New pound coin will be 12-sided version, says Chancellor George Osborne
Decision taken as an estimated 45 million of the £1 coins now in circulation are forgeries – three per cent of the total
Andrew Grice has been Political Editor of The Independent since 1998. He was previously Political Editor of The Sunday Times, where he worked for 10 years, and he has been a Westminster-based journalist since 1982. His column, Inside Politics, appears in The Independent each Saturday.
Wednesday 19 March 2014
The £1 coin is to be replaced by a new 12-sided version because it has become an easy target for forgers, George Osborne will announce in his Budget today.
The new pound coin, to be introduced from 2017, will have the same shape as the old three pence piece or “threepenny bit” which was withdrawn when the currency was decimalised in 1971.
An estimated 45 million of the £1 coins now in circulation are forgeries – three per cent of the total. In some parts of the UK, the figure is as high as six per cent. About 2m counterfeit £1 coins have been removed from circulation each year in recent years.
The Chancellor will tell the Commons the new pound coin will be “the most secure in the world.” It will be composed of two metals of different colours and include Royal Mint secure technology so it can be authenticated at every point in the cash cycle.
The Queen will be on the “heads” side of the coin, and there will be a public competition to decide what should appear on the “tails” side.
A Treasury source said: “After 30 years loyal service, the time is right to retire the current £1 coin. With advances in technology making high value coins like the £1 ever more vulnerable to counterfeiters, it’s vital that we keep several paces ahead of the criminals to maintain the integrity of our currency. We are particularly pleased that the coin will take a giant leap into the future, using cutting edge British technology while at the same time, paying a fitting tribute to past in the12-sided design of the iconic threepenny bit”.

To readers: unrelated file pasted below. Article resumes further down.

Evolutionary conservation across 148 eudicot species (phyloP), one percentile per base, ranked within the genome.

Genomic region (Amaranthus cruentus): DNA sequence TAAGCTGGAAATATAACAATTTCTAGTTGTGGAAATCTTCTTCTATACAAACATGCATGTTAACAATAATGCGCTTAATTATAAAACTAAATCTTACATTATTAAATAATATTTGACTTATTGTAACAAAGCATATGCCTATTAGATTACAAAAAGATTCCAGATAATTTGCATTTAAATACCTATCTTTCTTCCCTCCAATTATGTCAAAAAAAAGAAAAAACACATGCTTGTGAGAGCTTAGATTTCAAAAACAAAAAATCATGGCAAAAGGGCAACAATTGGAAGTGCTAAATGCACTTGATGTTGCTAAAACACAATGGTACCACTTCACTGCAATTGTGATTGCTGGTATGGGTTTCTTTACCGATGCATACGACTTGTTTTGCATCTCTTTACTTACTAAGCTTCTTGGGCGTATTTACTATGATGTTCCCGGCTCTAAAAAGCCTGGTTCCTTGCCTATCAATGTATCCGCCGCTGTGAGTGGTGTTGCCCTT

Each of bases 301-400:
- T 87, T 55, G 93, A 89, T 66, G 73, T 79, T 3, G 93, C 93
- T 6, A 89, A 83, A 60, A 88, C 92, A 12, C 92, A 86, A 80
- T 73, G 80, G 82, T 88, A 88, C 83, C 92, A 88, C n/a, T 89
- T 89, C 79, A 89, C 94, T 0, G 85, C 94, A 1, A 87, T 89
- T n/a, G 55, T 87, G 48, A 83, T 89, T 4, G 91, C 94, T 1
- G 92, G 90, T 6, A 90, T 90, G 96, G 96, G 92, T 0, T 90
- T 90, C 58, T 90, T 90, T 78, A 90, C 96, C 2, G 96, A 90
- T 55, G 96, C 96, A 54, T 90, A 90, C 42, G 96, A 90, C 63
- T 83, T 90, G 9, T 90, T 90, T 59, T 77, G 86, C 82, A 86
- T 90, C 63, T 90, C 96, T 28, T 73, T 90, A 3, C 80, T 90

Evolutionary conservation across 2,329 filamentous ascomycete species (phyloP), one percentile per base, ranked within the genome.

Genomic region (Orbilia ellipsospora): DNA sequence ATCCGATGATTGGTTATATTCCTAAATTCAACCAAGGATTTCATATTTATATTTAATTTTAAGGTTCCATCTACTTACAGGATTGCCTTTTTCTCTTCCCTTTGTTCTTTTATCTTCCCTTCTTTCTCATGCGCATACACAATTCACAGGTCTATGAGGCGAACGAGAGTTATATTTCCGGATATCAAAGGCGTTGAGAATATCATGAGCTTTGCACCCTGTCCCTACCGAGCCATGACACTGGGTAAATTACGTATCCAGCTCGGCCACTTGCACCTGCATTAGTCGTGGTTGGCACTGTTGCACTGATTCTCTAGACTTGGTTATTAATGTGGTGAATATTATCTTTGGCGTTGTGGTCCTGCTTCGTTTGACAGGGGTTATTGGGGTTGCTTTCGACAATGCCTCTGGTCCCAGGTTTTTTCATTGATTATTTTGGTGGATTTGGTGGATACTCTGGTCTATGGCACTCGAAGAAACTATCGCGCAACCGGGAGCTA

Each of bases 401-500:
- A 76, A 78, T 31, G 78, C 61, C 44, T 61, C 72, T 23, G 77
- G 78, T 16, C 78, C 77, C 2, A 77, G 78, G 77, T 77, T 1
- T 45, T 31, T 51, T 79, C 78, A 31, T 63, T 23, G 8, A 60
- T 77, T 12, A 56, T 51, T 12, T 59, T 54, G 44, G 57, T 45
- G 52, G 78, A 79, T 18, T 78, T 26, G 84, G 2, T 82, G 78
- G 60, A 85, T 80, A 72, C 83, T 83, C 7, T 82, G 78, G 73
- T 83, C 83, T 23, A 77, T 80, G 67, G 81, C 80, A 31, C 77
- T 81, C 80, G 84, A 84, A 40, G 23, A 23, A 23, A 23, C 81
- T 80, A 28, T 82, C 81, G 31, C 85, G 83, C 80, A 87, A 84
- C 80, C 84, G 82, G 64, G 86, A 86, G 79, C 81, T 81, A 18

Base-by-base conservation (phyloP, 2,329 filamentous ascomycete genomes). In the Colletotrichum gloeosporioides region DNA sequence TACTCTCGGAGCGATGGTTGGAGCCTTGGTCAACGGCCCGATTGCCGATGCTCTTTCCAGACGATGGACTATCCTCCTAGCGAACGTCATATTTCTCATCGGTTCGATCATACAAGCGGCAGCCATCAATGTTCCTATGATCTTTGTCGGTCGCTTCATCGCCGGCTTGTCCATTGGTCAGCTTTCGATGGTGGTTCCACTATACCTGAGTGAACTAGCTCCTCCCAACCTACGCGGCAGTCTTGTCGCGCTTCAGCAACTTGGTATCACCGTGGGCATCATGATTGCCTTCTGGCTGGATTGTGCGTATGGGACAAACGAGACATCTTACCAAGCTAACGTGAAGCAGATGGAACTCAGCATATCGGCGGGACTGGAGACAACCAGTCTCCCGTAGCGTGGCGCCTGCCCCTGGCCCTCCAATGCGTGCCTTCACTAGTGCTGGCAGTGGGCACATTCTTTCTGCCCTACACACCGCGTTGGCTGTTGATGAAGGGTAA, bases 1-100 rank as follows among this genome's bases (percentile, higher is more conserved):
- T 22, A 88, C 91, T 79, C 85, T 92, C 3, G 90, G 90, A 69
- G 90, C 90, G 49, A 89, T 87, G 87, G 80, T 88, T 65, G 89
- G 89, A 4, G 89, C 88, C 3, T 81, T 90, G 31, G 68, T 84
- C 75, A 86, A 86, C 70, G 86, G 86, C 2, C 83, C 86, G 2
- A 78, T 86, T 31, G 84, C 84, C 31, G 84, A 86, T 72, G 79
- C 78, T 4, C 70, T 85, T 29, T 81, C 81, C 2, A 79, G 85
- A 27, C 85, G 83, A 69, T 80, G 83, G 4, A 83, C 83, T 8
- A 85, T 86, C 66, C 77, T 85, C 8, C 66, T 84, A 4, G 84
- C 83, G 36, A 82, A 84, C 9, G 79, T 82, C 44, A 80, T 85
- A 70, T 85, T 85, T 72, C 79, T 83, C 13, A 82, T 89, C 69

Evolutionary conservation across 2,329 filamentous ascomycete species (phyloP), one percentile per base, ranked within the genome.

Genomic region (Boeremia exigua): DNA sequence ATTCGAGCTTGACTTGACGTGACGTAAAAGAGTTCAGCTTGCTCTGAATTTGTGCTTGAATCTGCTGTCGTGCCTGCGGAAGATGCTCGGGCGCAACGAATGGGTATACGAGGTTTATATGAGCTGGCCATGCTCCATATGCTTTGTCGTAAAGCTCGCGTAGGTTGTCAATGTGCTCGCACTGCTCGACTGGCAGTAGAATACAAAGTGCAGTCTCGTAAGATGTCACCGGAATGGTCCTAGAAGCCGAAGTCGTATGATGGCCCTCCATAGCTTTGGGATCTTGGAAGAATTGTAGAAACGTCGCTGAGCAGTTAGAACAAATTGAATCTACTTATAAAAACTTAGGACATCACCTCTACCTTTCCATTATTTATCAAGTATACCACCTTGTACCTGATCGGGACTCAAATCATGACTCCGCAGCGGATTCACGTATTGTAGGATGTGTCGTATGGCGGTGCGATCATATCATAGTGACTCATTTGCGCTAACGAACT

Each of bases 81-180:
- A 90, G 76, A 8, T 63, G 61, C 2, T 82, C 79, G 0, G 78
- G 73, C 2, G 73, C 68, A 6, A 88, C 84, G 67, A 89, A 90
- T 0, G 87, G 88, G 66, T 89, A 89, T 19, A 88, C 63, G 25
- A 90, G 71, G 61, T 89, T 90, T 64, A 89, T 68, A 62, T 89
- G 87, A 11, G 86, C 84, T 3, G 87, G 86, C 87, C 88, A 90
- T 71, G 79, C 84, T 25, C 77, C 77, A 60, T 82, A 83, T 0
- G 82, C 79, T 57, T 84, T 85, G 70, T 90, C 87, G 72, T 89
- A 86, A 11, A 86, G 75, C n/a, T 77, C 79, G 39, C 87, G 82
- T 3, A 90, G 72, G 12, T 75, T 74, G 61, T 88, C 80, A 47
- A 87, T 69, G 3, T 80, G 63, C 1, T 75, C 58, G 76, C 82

The 'threepenny bit' was withdrawn in 1971
Presenting his fifth Budget, Mr Osborne will hail it as one for “a resilient economy.” He will claim the country has “held our nerve” and that the Government’s long-term economic plan is working.
But a Treasury source said last night: “The job is very far from done. Britain is still borrowing too much. We have to invest more and export more, and support growth in every part of our country and all parts of our economy. So the Budget will take the difficult decisions needed to build a resilient economy that delivers security for Britain’s hardworking people. That security and resilience comes from living in country that earns its way in the world, backs business, and helps people achieve their aspirations.”
Mr Osborne will speed up the next phase of the Government’s £450m drive to help the 120,000 “troubled families” with multiple problems. Up to 40,000 families will get extra support in the 2014-15 financial year, 12 months earlier than planned.
The programme ensures a “joined-up” approach by all the public services such families use. A “whole family” basis means that the state’s help tackles the root of the problems and aims to get children back into school, reduce youth crime and anti-social behaviour and get adults back to work.
Labour will dismiss Mr Osborne’s plan to raise the personal tax allowance from £10,000 next month to at least £10,500 in April next year. It will argue that this tax cut will be dwarfed by “24 Tory tax rises” since the Coalition was formed in 2010. Chris Leslie, a Labour Treasury spokesman, said: “We need a Budget that tackles the cost of living crisis which has left working people £1,600 a year worse off under the Tories. It’s the same old Tory con – giving with one hand while taking away much more with the other. The VAT rise alone has cost families with children an average of £1,350 over the last three years.”
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